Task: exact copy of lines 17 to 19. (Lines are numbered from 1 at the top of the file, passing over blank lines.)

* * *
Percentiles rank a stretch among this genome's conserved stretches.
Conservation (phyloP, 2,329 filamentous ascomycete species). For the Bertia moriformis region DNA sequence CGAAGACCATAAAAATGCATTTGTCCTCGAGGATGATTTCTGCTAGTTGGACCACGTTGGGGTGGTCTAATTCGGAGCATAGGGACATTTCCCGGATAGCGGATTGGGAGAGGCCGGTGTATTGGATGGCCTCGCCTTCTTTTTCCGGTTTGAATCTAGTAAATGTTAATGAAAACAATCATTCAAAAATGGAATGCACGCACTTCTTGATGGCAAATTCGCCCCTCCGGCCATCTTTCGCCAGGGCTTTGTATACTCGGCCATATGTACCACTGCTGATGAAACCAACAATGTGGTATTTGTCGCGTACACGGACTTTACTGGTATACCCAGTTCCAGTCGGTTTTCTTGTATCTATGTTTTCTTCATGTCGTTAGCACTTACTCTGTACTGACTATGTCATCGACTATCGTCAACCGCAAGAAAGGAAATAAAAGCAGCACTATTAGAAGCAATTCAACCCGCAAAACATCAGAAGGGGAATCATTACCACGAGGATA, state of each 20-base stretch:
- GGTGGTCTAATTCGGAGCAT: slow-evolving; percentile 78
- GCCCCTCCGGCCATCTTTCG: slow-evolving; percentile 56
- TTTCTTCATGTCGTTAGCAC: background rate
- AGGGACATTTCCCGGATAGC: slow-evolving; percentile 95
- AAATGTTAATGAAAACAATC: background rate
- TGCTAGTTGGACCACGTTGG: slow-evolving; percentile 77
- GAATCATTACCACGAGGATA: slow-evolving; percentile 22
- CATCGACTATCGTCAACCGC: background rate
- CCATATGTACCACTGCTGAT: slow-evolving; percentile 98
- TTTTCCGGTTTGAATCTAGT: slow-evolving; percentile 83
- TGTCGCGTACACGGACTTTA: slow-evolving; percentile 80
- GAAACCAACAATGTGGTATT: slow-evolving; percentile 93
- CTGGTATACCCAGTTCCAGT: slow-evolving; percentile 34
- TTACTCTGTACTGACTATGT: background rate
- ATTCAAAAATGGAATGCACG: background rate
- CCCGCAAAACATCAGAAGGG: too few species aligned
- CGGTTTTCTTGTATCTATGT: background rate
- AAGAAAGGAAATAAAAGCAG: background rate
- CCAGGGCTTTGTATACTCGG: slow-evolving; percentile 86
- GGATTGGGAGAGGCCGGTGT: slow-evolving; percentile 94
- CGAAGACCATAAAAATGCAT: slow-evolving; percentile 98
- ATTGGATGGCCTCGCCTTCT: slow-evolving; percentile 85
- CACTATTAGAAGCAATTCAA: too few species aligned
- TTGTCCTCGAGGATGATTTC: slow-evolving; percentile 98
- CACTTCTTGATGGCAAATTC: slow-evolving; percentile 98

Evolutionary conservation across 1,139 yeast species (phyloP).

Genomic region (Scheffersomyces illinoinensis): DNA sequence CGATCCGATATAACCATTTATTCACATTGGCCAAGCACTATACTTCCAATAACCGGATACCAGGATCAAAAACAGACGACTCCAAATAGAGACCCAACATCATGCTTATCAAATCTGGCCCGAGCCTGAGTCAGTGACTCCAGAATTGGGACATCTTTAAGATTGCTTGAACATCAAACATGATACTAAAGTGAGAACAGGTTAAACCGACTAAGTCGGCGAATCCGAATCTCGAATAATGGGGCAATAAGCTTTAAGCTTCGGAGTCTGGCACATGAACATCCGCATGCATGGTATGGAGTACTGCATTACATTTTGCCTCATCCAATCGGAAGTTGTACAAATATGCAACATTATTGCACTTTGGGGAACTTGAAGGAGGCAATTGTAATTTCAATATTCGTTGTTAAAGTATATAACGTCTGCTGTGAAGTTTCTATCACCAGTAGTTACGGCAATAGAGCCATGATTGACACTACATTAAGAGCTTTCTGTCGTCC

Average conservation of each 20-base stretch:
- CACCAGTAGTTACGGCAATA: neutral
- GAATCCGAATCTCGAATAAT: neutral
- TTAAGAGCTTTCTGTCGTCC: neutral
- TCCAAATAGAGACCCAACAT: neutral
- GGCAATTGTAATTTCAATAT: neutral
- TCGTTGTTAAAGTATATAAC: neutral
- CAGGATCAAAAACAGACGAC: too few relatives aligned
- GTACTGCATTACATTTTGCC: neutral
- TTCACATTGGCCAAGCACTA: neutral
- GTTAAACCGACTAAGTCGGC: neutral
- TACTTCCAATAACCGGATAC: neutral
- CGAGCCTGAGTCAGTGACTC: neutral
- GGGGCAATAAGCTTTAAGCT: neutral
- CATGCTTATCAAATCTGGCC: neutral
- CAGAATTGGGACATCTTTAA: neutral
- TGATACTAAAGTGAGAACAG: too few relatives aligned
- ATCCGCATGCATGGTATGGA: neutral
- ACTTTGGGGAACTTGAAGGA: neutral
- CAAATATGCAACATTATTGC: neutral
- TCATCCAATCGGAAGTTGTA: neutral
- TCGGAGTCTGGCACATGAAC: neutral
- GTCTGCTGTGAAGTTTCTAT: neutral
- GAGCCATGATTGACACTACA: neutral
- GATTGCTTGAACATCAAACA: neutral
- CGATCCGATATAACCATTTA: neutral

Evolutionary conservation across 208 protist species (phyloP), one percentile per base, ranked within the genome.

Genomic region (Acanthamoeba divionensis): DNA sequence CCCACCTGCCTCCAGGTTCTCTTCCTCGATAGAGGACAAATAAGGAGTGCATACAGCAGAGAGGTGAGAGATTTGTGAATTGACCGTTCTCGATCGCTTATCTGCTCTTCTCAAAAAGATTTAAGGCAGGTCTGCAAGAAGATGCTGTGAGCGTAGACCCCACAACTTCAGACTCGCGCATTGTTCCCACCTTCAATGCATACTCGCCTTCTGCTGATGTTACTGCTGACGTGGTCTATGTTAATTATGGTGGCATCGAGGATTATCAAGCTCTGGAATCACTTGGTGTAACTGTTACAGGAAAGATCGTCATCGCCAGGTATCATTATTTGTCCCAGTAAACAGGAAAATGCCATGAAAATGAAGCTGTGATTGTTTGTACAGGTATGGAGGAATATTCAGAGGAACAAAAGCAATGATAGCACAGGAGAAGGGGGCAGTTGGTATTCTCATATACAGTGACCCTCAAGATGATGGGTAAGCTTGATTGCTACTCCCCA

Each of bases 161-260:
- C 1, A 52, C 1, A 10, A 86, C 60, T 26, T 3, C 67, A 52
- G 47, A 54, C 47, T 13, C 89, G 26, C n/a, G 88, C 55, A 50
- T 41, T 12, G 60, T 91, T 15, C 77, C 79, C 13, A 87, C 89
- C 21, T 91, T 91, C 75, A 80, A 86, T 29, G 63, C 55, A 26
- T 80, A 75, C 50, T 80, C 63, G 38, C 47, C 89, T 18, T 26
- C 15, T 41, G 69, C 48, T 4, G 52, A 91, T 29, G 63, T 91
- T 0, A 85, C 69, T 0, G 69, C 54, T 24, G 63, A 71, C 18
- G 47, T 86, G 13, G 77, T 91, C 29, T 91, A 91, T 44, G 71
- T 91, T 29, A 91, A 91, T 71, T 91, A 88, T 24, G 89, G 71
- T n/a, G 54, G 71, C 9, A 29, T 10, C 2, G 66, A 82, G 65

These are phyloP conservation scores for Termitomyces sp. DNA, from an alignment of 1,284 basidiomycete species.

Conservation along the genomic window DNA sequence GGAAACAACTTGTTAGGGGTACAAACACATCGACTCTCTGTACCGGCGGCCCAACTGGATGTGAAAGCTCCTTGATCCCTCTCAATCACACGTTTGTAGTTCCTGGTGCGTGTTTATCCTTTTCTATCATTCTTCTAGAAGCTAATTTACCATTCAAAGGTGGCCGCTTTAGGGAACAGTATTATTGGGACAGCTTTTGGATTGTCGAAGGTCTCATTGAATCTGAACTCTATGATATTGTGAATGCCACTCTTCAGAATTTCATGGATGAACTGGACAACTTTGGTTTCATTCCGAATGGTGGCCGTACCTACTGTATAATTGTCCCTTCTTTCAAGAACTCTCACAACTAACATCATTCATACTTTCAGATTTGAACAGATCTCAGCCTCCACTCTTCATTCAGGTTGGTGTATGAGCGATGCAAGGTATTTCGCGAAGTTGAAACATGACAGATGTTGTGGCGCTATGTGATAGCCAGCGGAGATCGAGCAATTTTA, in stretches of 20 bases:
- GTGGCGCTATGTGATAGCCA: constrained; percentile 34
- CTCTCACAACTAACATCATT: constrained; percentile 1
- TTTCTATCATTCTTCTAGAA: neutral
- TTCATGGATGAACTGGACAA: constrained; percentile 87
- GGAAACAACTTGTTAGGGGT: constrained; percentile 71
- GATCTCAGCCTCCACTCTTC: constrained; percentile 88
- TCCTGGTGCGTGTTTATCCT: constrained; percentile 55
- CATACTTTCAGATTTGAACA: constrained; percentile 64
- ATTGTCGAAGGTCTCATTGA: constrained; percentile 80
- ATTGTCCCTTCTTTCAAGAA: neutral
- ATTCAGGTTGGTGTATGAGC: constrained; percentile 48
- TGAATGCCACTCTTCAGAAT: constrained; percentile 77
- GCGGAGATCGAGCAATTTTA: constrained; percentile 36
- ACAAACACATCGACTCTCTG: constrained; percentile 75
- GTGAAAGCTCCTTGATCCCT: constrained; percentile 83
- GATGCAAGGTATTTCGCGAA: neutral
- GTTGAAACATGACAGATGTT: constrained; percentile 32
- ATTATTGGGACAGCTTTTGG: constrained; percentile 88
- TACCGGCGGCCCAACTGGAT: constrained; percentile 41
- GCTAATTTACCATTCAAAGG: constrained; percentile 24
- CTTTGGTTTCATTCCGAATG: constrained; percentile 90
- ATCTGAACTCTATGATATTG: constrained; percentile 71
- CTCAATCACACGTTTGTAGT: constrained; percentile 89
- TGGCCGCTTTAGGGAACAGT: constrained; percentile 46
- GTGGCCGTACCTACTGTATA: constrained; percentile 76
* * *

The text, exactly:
- ATTCAAAAATGGAATGCACG: background rate
- CCCGCAAAACATCAGAAGGG: too few species aligned
- CGGTTTTCTTGTATCTATGT: background rate